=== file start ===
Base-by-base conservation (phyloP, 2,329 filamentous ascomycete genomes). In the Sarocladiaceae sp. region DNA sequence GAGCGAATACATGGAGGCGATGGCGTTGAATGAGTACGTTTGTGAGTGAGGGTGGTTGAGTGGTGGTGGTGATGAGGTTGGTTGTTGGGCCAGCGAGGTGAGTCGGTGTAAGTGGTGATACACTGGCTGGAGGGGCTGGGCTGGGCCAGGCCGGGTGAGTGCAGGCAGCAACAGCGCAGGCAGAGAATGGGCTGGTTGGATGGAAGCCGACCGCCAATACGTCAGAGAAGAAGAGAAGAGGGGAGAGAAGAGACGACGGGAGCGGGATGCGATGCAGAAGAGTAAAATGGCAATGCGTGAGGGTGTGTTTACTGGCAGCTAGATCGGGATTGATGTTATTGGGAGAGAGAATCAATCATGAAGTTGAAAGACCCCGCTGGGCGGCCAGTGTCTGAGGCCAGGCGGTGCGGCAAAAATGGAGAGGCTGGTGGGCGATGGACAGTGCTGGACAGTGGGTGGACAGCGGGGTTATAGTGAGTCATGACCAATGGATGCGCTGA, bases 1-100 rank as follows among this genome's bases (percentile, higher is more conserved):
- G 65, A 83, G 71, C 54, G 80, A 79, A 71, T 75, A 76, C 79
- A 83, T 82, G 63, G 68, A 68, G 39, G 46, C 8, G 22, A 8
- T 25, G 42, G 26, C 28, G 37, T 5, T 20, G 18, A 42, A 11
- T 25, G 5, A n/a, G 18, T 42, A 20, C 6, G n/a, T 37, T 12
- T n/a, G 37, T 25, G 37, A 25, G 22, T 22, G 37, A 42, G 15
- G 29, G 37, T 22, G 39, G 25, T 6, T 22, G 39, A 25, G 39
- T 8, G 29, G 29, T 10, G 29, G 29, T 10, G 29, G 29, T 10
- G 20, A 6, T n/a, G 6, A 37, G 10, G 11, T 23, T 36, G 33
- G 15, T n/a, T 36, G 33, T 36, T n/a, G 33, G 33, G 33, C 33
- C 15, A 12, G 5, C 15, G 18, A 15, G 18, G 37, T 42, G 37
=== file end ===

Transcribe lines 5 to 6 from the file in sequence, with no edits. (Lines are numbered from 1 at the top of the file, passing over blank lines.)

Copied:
- T 25, G 5, A n/a, G 18, T 42, A 20, C 6, G n/a, T 37, T 12
- T n/a, G 37, T 25, G 37, A 25, G 22, T 22, G 37, A 42, G 15